The Sixth Sense that Gives Burdens: Narratives and Explanations on the ‘Gifted People’s Encounters with the Supernatural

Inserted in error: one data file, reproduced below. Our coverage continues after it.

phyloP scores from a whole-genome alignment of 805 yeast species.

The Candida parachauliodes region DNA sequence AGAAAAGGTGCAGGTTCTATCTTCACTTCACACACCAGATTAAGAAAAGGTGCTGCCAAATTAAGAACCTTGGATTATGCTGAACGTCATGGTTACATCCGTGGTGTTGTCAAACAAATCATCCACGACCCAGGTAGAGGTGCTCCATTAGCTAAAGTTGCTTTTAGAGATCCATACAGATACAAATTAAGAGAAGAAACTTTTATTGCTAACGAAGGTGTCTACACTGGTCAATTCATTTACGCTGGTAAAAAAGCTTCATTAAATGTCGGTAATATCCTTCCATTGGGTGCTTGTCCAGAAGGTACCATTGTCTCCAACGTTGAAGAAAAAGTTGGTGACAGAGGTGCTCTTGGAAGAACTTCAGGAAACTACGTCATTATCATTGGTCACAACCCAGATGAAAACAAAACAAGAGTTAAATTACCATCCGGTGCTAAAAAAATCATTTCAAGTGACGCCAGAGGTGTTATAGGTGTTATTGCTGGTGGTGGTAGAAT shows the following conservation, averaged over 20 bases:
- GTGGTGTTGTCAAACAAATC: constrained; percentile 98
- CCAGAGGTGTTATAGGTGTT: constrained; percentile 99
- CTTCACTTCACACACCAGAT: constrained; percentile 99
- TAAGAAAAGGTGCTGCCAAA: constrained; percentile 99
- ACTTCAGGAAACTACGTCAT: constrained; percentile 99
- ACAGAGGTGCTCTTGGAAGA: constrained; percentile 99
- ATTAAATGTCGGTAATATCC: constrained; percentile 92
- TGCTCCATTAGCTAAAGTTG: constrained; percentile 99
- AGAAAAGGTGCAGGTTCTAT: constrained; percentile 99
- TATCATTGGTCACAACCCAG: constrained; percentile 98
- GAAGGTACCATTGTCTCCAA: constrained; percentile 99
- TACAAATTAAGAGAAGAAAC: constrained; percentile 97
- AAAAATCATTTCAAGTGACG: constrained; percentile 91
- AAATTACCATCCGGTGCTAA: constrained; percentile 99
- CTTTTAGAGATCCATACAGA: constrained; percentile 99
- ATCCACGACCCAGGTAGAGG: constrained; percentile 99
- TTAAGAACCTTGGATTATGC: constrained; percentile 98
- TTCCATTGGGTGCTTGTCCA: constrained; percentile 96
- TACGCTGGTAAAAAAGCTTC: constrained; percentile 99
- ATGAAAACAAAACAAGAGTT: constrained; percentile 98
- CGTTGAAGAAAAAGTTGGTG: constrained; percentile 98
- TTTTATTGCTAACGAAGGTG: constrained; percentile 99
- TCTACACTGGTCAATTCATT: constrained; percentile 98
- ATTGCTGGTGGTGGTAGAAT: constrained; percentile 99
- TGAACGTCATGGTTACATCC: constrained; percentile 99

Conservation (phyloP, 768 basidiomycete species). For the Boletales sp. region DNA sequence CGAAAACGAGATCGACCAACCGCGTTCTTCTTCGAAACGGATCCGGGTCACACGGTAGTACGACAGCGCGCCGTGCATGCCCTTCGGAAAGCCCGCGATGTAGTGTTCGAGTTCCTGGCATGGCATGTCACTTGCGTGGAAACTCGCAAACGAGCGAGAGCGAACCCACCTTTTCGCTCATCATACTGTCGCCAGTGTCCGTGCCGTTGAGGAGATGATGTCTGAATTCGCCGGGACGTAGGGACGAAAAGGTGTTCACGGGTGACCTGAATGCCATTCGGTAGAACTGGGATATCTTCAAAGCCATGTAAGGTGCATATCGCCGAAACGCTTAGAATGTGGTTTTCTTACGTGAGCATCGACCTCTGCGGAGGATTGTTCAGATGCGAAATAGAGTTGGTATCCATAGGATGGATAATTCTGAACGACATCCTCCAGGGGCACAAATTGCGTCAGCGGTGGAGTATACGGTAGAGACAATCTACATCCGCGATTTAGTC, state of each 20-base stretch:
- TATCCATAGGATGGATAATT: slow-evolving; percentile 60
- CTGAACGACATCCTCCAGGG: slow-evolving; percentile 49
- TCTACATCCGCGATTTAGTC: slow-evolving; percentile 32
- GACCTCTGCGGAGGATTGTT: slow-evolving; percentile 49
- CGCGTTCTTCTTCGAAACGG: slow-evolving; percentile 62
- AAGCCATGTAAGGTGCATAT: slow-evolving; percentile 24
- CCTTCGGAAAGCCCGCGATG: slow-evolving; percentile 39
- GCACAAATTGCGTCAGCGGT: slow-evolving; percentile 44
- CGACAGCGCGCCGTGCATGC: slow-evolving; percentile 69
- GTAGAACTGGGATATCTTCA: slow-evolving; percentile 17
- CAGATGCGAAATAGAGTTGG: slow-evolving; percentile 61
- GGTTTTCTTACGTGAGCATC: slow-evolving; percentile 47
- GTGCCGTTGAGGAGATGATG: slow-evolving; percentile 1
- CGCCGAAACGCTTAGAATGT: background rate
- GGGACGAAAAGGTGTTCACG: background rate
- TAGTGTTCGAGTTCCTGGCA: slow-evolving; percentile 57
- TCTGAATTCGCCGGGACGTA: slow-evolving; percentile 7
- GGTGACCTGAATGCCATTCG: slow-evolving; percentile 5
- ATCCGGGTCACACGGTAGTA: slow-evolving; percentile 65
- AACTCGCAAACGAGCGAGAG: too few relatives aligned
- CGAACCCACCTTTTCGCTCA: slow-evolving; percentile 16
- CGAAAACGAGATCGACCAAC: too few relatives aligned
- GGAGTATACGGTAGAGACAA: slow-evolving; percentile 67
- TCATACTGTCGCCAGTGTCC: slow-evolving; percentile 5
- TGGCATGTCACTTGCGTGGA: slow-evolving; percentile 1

In Jakarta, stories of people experiencing ghosts were not uncommon or peculiar. For some people, a given sixth sense allows them to gain advantages by communicating with the supernatural—this is considered as a gift. But, this ‘gift’ carries a side-effect, that is, the bearers may often get disturbed by ghosts due to their own supernatural sensitivity. To protect themself from supernatural disturbances, the bearers have to refrain from committing certain actions and have to constantly and solemnly pray. However, if they find the disturbances unbearable, they may visit a spiritual healer who has more power in controlling the supernatural. This paper aims to highlight the narratives on ghostly encounters and disturbances of people with a sixth sense. The featured narratives were of four people with a sixth sense from different backgrounds and statuses. They all lived in Jakarta. It focuses on their life histories as well as their beliefs on the supernatural. Despite their different personal histories, all informants conveyed that they have endured significant painful experiences before becoming susceptible to ghostly disturbances. It was then evident that their intriguing ghostly encounters were one of the results of their distressing past events. However, cultural beliefs denied and/or concealed the underlying issue and regarded it as a mere supernatural phenomenon. This raises a question on the conceptualization of mental health problems and its categorization cross-culturally; should a cultural symptom be classified as a mental health problem?
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